The intent of the geography curriculum at The Colleton is to inspire our children’s curiosity, fascination and appreciation about their world and the people that live in it. We aim to ensure that our children develop an understanding of the wider world around them and the inter-relationships between people and place at local, regional, national and global scales so that they can become responsible, respectful and considerate world citizens, both now and in the future. This includes providing children with opportunities to investigate and make enquiries about their local area of Twyford and the wider Thames Valley so that they can develop a real sense of who they are, their heritage and what makes our local area unique and special.
We also aim to develop:
- contextual knowledge of the location of globally significant places;
- understanding of the processes that give rise to key physical and human geographical features of the world, how these are interdependent and how they bring about spatial variation and change over time;
- the ability to interpret a range of sources of geographical information, reach clear conclusions, explain findings and communicate these in a variety of ways;
- fluency in complex, geographical enquiry including collecting, analysing and communicating a range of data gathered through experiences of fieldwork;
Our geography curriculum is driven by three golden threads that provide a progressive framework for learning and help to deepen children’s understanding of what is being taught by revisiting these within and across year groups so that children can build upon their existing knowledge. These golden threads are:
Location that develops a knowledge of where places are and what they are like, both in Britain and the wider world through using and interpreting a variety of maps to identify locations of places.
Diversity allows our children to understand geographical similarities and differences through the study of human and physical geography of their own local area and others around the world. This looks at how people and places are different and diverse, even across one country or continent, including the weather and climates.
Relationships looks at the difference between human and physical geography and their key features. It considers how physical features impact the lives of people e.g. settlement, factors that influence it and how people impact on the physical environment around them by identifying cause, impact and response.
In the Early Years our children develop an Understanding of the World by using simple maps, exploring the natural world as well as learning about people, culture and communities. From Year 1, our geography curriculum is progressively sequenced across the school and enables children to develop subject knowledge, alongside key subject skills, and as a result, develop as geographers.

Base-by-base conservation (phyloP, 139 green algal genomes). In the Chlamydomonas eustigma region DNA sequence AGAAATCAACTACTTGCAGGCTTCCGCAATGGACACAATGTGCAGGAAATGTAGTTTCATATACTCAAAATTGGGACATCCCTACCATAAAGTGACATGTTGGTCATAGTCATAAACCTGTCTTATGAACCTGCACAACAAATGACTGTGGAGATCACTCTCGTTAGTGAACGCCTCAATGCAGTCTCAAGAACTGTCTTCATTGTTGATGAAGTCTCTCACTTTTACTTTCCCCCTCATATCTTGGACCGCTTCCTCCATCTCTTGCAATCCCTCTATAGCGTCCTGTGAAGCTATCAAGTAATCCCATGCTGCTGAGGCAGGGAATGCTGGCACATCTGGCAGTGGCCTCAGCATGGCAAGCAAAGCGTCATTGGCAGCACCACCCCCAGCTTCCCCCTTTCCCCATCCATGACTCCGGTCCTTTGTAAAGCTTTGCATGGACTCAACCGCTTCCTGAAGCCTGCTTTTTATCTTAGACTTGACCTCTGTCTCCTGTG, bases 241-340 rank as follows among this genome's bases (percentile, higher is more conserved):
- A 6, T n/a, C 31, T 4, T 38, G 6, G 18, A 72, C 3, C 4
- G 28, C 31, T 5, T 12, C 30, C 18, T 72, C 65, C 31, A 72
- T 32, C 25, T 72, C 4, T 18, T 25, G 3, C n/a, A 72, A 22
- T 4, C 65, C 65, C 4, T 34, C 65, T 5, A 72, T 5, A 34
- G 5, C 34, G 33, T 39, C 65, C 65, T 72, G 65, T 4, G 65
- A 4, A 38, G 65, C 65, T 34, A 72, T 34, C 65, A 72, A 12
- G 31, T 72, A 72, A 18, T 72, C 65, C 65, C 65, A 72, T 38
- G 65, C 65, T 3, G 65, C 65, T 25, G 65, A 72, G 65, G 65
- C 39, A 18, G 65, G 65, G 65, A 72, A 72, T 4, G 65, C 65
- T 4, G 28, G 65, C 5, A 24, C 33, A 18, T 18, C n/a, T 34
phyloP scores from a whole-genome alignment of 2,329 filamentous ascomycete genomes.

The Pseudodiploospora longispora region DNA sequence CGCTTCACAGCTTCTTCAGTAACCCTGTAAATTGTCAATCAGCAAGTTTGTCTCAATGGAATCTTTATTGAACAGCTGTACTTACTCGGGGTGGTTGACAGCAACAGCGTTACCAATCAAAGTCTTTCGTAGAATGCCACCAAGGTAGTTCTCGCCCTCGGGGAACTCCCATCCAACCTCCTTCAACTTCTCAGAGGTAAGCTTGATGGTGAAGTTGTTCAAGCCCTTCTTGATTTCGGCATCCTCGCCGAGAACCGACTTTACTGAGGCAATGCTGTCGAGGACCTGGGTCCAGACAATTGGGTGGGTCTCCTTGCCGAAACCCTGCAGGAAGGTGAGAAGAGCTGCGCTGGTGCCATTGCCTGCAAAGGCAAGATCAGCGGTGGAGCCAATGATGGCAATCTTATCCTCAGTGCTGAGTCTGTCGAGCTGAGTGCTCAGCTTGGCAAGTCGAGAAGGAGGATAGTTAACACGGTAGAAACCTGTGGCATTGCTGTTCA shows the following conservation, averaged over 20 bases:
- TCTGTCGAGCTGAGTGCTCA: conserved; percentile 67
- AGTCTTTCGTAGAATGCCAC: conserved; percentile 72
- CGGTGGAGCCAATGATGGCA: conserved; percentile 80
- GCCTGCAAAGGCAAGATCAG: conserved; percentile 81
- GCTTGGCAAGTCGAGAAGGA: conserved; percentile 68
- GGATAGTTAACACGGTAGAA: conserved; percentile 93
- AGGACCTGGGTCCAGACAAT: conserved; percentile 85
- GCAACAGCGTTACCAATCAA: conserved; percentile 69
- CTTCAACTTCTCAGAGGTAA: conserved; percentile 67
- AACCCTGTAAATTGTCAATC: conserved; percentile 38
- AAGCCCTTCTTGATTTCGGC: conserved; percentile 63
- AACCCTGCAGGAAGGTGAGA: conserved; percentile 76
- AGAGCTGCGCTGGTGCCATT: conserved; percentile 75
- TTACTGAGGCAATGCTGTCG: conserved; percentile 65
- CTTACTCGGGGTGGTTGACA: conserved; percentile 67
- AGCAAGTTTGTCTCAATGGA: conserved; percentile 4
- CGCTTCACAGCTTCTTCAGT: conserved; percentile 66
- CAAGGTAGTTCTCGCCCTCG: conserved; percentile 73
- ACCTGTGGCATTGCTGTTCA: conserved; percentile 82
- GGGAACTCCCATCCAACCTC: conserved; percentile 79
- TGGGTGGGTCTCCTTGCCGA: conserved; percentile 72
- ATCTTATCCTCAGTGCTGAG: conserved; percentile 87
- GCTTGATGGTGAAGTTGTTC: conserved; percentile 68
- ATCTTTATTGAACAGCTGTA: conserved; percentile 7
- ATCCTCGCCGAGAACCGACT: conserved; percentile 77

Our curriculum ensures that
- there is a sequence of lessons for each unit, which carefully plans for the progression of geographical skills and knowledge through each of the 3 golden threads by building on prior learning
- the progression of vocabulary enables children to know more and remember more
- challenging questions allow our children to enquire and to apply their learning
- field work in our school environment and our local area provides opportunities for children to experience relevant and contextual geography allowing them to develop subject knowledge and gain a range of skills
- enrichment opportunities and visits, including residentials in Years 4 and 6, are carefully planned to include opportunities to further develop their geographical knowledge, understanding and skills
By the time our children leave us, they have an appreciation of their local area and its place within a wider geographical context. They are able to make comparisons of physical and human features in different locations around the world, discussing the diversity in these places and explaining how relationships between the human and physical aspects impact on these places and the people that live there.
The children are able to demonstrate their acquired knowledge, understanding and skills through:
- written recording in their Integrated Studies books that answers key topic questions
- their use of vocabulary in their writing and during discussions
- completing mind maps at the beginning and end of topic units
- their discussions and reasoning
- their approach to fieldwork tasks
The subject leader monitors this through discussions with the children, reviewing written outcomes and ongoing discussions with colleagues.